David Karp isn’t the only person who’s gotten rich or famous from Tumblr. A number of entrepreneurial bloggers turned their Tumblrs into publishing deals or promotional opportunities, cashing in on their clicky content.
1No. 1: Duncan Birmingham
Tumblr: Pets Who Want to Kill Themselves
Idea: “People had sent me a few photos of their really miserable, dressed-up pets, and I thought it was a funny idea,” says Birmingham.
How it went viral: “I didn’t have any online presence: I threw a couple of photos up on Tumblr, and it seemed to get a lot of photos … within two weeks it was in New York magazine’s ‘Cool Matrix.’”
The book: “I had worked on a serious novel for two years, sent it out to agents, and it never got published. I put this Tumblr together, and within a month and a half I got some emails asking if I thought about doing a book.”
Thoughts on Tumblr? Birmingham calls himself “computer illiterate.” “If it had been more complicated to use, I wouldn’t have done it,” he says.
Today: Birmingham writes and produces a show called “Maron” on IFC, and is working to develop “Pets Who Want to Kill Themselves” into a cartoon.
2No. 2: Allie Hagan
Tumblr: Suri’s Burn Book
Idea: “I would sometimes make jokes about celebrity kids, but I knew that if I wrote as myself it would come across as really creepy and unnecessarily mean,” says Hagan. So, she created a “burn book” written from the point of view of Suri Cruise, daughter of Katie Holmes and Tom Cruise.
How it went viral: “I started in July, and in August Time magazine named it ‘Tumblr fo the week.’ That was a big bump … When Tom and Katie broke up, that was a pretty big day.”
The book: An agent reached out to Hagan a couple of months after she started the blog. “I had always wanted to be a writer, and I never would have been able to take that leap without this on my résumé first,” she says.
Thoughts on Tumblr? Hagan is a huge fan of the platform and the Tumblr team. “They threw my book party … They’ve done so much for me, and I’ve given them nothing. It costs nothing to be on Tumblr and they don’t take any of my ad revenue. I have no idea how or whether Yahoo will want that to change, but I feel grateful for what I’ve already gotten from them.”
Today: The former D.C. lobbyist is now a full-time writer in Los Angeles. “I’m going to keep the site going for as long as possible,” she says.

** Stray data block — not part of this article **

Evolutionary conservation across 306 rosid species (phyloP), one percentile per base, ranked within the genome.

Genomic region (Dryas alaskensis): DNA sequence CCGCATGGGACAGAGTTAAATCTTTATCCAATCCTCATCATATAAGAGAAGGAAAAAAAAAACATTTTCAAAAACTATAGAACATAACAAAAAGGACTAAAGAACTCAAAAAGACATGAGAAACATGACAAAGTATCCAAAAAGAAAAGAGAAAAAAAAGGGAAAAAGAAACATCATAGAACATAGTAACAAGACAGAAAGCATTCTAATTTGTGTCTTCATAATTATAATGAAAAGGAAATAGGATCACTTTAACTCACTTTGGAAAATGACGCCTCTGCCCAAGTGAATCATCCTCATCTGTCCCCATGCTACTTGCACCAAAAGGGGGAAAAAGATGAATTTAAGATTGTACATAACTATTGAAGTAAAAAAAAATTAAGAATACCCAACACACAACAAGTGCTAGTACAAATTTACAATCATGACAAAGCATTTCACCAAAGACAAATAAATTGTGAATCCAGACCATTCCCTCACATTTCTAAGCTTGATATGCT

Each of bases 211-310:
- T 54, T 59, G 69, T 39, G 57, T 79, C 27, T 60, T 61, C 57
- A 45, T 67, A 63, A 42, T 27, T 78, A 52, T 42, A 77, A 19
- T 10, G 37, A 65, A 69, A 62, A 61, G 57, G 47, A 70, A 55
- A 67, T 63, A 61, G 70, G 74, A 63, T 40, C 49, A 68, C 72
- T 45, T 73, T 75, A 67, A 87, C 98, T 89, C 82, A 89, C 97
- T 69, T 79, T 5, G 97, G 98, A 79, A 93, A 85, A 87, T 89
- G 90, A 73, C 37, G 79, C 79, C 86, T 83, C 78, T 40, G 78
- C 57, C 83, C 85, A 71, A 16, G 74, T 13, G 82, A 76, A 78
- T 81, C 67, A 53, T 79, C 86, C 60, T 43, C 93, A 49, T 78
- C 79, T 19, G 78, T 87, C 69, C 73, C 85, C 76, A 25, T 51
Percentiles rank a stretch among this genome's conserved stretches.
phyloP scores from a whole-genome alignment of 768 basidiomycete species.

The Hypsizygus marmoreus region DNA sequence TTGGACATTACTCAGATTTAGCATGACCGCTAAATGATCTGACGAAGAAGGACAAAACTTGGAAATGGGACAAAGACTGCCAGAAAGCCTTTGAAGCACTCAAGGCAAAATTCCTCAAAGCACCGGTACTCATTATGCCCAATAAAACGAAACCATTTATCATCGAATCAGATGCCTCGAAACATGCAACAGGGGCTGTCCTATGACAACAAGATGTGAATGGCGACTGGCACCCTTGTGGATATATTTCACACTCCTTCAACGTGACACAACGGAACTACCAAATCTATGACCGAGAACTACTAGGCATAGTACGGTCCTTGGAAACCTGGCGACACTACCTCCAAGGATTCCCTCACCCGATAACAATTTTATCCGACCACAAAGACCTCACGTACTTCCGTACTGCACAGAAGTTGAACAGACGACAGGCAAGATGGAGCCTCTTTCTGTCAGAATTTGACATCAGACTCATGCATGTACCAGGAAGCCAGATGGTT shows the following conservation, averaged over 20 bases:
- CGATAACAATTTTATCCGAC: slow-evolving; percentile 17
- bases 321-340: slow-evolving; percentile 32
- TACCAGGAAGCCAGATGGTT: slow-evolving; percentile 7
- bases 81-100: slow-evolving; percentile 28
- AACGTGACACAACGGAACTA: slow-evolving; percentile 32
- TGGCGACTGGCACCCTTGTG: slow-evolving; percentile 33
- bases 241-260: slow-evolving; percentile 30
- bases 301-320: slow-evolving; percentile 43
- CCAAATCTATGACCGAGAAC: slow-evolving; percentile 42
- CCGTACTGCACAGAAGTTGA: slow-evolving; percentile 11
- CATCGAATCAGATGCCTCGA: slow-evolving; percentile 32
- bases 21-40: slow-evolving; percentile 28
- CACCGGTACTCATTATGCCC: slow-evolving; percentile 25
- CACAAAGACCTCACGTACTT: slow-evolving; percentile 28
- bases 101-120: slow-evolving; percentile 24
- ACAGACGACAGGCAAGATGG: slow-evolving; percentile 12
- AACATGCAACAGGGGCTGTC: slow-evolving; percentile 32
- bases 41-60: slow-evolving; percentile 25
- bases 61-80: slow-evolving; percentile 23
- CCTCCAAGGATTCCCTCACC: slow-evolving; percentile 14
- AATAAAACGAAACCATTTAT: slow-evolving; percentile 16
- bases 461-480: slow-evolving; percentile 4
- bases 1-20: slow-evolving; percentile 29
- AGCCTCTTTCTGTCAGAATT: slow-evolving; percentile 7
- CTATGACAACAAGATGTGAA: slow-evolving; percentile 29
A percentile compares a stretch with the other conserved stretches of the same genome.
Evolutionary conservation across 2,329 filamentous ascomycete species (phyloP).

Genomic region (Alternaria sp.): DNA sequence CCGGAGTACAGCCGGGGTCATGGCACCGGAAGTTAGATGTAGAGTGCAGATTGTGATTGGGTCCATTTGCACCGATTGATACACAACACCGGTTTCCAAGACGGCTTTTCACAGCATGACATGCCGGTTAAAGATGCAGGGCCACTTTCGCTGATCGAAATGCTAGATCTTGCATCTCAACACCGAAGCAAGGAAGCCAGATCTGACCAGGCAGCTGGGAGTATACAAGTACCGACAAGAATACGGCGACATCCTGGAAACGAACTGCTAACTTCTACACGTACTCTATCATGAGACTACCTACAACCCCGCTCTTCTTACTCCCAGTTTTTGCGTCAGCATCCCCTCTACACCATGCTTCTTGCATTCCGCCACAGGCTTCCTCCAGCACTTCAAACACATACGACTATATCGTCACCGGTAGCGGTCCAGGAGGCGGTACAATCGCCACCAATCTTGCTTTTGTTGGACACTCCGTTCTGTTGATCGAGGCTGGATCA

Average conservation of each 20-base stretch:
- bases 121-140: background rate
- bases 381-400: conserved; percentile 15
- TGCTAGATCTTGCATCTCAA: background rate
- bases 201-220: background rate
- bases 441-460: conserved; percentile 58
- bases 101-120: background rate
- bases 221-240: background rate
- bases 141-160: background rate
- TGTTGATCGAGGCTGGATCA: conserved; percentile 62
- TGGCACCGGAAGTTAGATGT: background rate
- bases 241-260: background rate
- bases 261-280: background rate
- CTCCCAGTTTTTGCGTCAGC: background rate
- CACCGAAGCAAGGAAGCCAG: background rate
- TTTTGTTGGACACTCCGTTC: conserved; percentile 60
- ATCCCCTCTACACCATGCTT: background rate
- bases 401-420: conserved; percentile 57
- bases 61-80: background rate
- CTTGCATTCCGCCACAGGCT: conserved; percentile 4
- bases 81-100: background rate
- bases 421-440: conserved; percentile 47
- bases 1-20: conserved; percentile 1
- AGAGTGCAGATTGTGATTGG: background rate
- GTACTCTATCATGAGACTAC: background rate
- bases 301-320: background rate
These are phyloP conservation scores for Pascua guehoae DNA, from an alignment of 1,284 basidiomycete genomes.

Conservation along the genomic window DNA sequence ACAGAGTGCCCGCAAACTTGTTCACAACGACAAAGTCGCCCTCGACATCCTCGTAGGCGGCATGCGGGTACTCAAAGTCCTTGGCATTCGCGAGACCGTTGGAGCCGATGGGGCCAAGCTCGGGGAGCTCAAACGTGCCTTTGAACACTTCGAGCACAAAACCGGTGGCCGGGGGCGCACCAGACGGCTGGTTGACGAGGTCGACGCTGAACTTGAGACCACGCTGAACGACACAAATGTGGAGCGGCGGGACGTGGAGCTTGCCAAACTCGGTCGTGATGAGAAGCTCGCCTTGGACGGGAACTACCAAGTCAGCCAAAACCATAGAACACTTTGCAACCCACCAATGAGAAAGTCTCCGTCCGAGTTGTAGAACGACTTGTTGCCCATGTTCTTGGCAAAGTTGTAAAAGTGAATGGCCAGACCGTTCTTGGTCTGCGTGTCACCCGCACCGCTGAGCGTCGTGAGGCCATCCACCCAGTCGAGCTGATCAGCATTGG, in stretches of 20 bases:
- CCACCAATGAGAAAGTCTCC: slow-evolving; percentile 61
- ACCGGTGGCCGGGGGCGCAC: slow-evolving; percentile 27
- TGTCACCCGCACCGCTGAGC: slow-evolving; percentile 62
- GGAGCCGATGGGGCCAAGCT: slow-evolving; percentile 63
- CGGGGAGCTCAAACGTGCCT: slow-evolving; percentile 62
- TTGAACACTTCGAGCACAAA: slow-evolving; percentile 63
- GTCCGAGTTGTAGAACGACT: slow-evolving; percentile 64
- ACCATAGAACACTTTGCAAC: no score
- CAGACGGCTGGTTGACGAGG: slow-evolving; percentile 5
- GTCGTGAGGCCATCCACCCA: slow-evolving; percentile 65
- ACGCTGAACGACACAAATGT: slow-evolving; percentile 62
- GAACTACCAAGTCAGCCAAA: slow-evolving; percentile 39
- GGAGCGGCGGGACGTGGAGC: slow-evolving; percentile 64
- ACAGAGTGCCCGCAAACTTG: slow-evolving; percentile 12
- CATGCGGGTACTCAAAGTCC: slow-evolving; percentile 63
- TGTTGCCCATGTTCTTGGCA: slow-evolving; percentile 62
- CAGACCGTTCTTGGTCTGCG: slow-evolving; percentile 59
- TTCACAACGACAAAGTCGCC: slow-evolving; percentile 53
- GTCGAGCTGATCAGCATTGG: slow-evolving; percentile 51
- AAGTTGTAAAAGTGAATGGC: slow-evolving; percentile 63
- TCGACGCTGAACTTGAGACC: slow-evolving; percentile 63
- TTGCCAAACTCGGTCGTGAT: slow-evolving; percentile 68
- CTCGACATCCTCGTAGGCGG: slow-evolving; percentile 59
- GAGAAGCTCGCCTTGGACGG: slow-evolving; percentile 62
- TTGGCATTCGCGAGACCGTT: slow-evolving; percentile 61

3No. 3: Gaby Dunn
Tumblr: 100 Interviews
Idea: “I didn’t like my job and wanted to be doing something that was in line with what I wanted to do as a career,” says Dunn, so she started writing longform interviews and posting them on Tumblr.
How it went viral: “Not a lot of people were creating original longform content on Tumblr, so [I] got a lot of attention and reblogging.”
The book: While Dunn was originally contacted about doing a book based on the Tumblr, she and the publisher decided to move in a new direction, as all 100 interviews were already on the web. A new book, based on Dunn’s childhood and as of now called “I Hate Everything About You,” will be coming out in the near future.
Thoughts on Tumblr: “[The acquisition] is surprising to me, because Tumblr doesn’t make money … I hope it doesn’t become more like AOL Kids, or flashier,” she says.
Today: Dunn writes for The Daily Dot.
4No. 4: Walker Lamond
Tumblr: Rules for My Unborn Son
Idea: “It was my attempt to preserve some of the lessons and advice my late father had given me so I would have some clue before I had a son of my own,” says Lamond.
How it went viral: “It was due in large part to the early tumblr community. Tumblr users were really proactive about reblogging and promoting what they thought was good original content, and it was all very positive and supportive.”
The book: Lamond says he benefited from publishers scrambling to identify the next hit blog-to-book concept. “I think I was in the right place at the right time,” he says.
Thoughts on Tumblr: “Tumblr templates were like Instagram filters for your whole blog. The visual presentation of my content was very important to me, so Tumblr was a perfect fit.”
Today: Lamond works as a writer and television producer.
5No. 5: Emma Koenig
Tumblr: F***! I’m in My 20s
Idea: “I was having a hard time transitioning into post-college life and was really unhappy. I felt like I needed to channel that unhappiness into something positive and productive that would alleviate my feelings and give my friends something to laugh about,” says Koenig.
How it went viral: “It was really organic growth,” says Koenig, who also was featured in a Huffington Post story on the “top blogs to waste time on” soon after launching.
The book: “A month and a half after the blog began, I was contacted by an editor at Chronicle who ended up being my editor for the book. It was a very fast thing I didn’t see coming.”
Thoughts on Tumblr: “It was the platform my brother suggested!”
Today: Koenig is living in L.A. and working in the entertainment industry; she turned F***! I’m in My 20s into a script for NBC last year, which was not made into a pilot.